Now a project description of a recent MASD related research project is available in public. The project focuses on the effects of mining on societies and local environments in the Arctic, and which of these effects will persist after the end of operations. The research project is conducted in close cooperation with the Mistra Arctic Sustainable Development Program (MASD), funded by Mistra and involving the Division of History at KTH, the Arctic Centre at Umeå University (ARCUM) and other partners in Sweden and elsewhere. Read more!
This SEI Discussion Brief provides an overview of geopolitical and sustainability issues related to the global supply and demand of iron and copper.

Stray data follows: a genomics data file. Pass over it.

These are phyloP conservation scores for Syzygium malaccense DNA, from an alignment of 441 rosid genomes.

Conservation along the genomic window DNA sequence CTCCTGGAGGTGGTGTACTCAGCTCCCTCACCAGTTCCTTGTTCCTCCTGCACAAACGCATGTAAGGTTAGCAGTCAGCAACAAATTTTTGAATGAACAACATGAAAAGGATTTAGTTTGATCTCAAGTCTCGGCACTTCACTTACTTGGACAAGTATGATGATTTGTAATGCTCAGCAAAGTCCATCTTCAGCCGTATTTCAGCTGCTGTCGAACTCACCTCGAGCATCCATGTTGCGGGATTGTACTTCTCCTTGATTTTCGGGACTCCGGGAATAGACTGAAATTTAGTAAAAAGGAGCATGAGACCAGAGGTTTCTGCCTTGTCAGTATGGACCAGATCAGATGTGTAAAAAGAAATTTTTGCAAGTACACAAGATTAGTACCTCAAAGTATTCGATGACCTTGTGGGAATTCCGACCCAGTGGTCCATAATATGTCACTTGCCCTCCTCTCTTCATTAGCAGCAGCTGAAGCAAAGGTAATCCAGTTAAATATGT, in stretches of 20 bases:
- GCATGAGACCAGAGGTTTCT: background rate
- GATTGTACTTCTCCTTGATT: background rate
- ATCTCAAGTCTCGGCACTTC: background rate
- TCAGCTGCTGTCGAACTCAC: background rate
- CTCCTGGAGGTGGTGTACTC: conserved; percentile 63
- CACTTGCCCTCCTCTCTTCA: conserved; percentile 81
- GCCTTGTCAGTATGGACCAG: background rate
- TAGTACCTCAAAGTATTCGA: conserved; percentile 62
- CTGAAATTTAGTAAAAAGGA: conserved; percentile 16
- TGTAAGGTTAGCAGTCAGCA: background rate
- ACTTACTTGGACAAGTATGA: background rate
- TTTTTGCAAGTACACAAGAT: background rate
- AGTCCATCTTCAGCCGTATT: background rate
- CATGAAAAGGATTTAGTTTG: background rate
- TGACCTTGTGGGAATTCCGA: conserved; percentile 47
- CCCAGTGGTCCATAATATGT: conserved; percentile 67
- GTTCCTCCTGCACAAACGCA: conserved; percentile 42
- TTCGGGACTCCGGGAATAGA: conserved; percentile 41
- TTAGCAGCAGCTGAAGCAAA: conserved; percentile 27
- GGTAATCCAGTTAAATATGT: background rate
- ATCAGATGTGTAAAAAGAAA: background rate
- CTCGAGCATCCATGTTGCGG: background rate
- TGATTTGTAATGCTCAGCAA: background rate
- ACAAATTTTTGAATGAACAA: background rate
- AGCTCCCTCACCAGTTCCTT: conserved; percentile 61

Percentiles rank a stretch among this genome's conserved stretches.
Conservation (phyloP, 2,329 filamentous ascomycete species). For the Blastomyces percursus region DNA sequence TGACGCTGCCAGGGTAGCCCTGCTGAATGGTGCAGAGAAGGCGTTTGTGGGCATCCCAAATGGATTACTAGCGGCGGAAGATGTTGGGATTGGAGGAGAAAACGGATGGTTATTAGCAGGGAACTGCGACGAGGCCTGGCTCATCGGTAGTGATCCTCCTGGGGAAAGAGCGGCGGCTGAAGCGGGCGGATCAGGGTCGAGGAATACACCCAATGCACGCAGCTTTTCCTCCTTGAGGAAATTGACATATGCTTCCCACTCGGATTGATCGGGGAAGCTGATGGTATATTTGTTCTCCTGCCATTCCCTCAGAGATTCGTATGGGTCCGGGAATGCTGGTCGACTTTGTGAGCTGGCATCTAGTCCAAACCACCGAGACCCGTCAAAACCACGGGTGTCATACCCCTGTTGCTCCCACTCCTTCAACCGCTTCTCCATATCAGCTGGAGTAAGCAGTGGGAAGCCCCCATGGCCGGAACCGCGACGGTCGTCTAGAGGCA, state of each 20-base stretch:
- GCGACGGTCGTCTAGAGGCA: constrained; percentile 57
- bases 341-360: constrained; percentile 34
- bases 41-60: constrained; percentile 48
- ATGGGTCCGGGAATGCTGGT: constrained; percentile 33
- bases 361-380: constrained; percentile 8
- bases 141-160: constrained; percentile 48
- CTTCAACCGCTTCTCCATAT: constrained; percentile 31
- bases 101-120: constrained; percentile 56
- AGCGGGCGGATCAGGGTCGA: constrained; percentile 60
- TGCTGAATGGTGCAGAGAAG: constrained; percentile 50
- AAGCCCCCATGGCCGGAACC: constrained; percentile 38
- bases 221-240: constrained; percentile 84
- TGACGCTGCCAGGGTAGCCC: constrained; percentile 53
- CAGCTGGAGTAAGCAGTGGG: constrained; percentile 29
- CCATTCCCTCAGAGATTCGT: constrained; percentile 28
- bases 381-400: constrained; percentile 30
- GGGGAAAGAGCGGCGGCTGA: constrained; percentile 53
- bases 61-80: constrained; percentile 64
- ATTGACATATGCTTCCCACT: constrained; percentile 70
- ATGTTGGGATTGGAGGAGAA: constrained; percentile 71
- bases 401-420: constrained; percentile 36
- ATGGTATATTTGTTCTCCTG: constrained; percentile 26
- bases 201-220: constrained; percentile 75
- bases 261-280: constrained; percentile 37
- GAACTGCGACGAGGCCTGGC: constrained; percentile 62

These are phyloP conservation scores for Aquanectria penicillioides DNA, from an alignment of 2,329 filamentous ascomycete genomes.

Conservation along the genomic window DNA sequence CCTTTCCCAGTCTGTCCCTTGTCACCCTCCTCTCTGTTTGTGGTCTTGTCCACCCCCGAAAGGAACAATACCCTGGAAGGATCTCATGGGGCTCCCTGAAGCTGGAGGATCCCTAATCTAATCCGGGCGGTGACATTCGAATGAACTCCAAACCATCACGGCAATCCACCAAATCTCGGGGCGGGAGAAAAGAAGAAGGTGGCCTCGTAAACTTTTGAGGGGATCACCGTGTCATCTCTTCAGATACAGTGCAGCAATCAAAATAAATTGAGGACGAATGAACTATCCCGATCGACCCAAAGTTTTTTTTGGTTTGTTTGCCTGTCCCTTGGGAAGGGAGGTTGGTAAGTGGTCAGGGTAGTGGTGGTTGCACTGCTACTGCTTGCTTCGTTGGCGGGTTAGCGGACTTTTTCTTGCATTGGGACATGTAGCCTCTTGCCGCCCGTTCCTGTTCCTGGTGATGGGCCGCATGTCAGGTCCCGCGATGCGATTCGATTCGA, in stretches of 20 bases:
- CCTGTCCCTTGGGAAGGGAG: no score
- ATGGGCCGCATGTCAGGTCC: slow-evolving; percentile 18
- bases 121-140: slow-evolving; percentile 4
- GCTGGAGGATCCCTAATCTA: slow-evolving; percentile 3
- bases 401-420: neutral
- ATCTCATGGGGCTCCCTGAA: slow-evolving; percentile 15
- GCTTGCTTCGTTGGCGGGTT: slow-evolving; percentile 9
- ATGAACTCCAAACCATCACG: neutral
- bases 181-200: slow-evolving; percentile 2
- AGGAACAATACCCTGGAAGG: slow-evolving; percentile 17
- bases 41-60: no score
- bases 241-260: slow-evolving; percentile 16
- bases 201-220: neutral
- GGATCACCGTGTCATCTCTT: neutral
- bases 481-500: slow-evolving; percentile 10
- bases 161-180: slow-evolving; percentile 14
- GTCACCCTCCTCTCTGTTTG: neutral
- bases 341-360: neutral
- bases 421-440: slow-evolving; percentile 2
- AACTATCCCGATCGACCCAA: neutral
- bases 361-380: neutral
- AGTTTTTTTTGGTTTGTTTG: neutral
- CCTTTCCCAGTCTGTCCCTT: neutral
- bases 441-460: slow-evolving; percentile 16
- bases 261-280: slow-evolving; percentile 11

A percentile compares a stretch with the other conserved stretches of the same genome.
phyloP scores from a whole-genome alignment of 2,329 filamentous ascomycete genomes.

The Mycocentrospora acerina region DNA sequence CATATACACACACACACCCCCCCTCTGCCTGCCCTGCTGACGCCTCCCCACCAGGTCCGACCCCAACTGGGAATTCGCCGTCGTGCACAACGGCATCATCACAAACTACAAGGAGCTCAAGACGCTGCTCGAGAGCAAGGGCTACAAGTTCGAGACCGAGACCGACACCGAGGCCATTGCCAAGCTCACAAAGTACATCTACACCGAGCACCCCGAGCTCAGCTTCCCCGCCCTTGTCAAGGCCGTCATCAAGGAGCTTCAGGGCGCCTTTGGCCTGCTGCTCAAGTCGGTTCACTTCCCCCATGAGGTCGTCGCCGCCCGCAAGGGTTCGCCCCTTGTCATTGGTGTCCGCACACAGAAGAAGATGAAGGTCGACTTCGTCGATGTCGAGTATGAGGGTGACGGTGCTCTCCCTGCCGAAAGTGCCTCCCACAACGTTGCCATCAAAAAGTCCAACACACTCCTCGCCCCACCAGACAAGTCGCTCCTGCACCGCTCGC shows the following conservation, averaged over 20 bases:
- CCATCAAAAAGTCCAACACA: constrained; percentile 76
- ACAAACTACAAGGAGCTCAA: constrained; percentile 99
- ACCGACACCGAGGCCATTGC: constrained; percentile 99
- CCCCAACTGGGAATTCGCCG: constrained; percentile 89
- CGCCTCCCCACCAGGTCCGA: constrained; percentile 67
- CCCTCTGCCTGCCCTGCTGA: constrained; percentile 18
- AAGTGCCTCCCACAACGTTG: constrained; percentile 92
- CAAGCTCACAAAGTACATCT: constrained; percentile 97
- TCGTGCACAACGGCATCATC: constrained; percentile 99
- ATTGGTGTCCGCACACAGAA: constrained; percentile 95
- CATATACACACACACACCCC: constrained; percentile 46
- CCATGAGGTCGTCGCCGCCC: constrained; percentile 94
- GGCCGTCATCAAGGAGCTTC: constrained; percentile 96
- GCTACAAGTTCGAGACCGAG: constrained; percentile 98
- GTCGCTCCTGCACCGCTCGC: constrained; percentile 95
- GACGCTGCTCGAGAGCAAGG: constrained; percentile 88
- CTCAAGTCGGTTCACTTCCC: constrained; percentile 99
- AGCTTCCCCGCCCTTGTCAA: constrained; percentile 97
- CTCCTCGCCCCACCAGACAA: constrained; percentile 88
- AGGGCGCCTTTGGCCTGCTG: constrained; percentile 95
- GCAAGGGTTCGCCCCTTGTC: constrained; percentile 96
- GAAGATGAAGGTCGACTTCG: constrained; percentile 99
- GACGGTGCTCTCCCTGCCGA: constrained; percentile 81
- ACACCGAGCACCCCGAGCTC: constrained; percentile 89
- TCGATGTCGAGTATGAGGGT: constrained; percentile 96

The European Arctic holds an abundance of mineral resources and mining activities have intensified in the past decade, driven mainly by increased global demand linked to rapid expansion of the Chinese economy. Future demand of iron and copper will be driven by further economic development in countries that are in the process of industrializing, where iron is linked to initial industrial and building infrastructure while copper demand generally peaks at a later phase of economic development. The global supply or key minerals will be governed by a combination of factors, where sustainability issues related to water and energy access and to social license to operate are increasingly important. With big powerful market players, such as China, the market is also likely to be affected by geopolitical interests.